Custom concrete signage set into the brick walkway.

Gulf war-era faux retro neon, has gone full circle to being legitimately retro.

Perhaps in order to compensate for the lack of neon outside, the interior of the Louisville Jerry’s has neon everywhere, with “Jerry’s, still the champ” spelled out on the wall behind the counter. I suspect the building was last updated around the time of the Denny’s buyout, at a time when places with a nostalgic theme were popular. Walls are adorned with images of Elvis Presley. There’s a life size Elvis statue by the door. I'm greeted with a "Can I help you?" from a surly hostess as I walk in. I inform her that I'm there to purchase and consume prepared food, and she begrudgingly shows me to a booth in the mostly empty dining area.  

I examine the menu, and find it to be completely different than the Jerry’s menu I’d seen earlier that day in Paris. While the Paris location has separate double-sided single-page lunch and dinner menus, The Louisville location has a single multi-page menu, and serves all menu items 24 hours per day. The wall immediately across from my booth is adorned with several pictures of heavyweight champion and Louisville native Muhammad Ali in his prime. I’m not terribly hungry, having driven straight here from Paris. Perhaps inspired by Ali, or because it’s an item that I recognized from the menu at the Paris Jerry’s I order a sandwich known as a Champ.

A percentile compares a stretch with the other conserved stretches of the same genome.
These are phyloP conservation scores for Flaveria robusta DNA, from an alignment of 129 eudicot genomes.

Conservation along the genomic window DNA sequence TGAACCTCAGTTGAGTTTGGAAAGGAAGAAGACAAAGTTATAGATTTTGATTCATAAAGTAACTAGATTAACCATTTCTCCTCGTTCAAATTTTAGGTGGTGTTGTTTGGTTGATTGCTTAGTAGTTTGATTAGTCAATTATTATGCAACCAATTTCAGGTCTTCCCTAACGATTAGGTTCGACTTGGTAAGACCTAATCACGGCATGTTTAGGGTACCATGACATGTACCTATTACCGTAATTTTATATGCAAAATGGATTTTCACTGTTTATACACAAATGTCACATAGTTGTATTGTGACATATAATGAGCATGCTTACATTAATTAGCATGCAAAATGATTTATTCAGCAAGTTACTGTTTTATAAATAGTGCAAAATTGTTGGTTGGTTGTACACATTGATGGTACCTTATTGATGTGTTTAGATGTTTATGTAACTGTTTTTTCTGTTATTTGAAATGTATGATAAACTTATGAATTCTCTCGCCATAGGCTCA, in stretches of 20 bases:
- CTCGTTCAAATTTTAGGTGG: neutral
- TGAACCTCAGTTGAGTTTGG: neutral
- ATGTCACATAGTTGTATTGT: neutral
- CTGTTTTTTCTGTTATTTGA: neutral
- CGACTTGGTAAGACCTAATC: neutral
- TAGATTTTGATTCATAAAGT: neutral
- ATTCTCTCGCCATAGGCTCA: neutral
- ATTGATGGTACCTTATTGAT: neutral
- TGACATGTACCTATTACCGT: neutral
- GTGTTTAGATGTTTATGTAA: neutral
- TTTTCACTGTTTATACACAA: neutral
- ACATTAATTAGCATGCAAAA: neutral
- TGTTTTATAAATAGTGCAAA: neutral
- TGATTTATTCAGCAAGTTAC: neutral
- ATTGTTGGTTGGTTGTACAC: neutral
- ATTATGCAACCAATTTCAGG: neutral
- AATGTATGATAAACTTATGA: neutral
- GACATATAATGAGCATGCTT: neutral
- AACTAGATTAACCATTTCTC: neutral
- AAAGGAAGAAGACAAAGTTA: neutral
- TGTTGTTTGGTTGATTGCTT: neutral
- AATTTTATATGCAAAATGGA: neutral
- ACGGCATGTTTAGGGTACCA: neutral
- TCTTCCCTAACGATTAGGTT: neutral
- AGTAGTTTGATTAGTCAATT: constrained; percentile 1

The Champ, a better Buddy Boy

Ironically, it’s a ham sandwich, which Muhammad Ali never would have eaten. It's served hot on a toasted sesame seed hoagie roll dressed with Swiss cheese, lettuce, tomato, and tartar sauce. It's pretty close in appearance and flavor to the sandwich that Frisch's calls a Buddy Boy. The other Big Boy chain has a similar sandwich called the Slim Jim. Like the J-Boy I had in Paris, it's better than any sandwich I've had at a Big Boy in recent memory. This location, while a little rough around the edges in terms of facility and staff, is still able to serve Big Boy inspired food better than any modern Big Boy is capable of. I think it's the consistently good food quality that keeps the holdout Jerry's franchisees in business nearly three decades after the end of support from Jerrico.

As is so often the case, the last Jerry's franchisees are also the best ones. The holdouts in Louisville and Paris, plus a handful of others, outlasted Jerrico, and may very well outlast the Big Boy brand that they began imitating in 1946. These days they're better at being Big Boy than either of the Big Boy chains are, and serve as monuments to Kentucky's lesser known fast food empire. 


  1. There was a Jerry's in Murray, Kentucky that we used to frequent in my youth. Almost always dined in our car. Ironically the last Jerry's I ever saw in operation was in Bullhead City, Az (I currently live in Las Vegas). The Az Jerry's was open in the mid 1990s but converted to two different Mom and Pop restaurants until settling onto a local chain, Black Bear Diner.

  2. the walls came tumblin' down... (french peas and purple slurpies)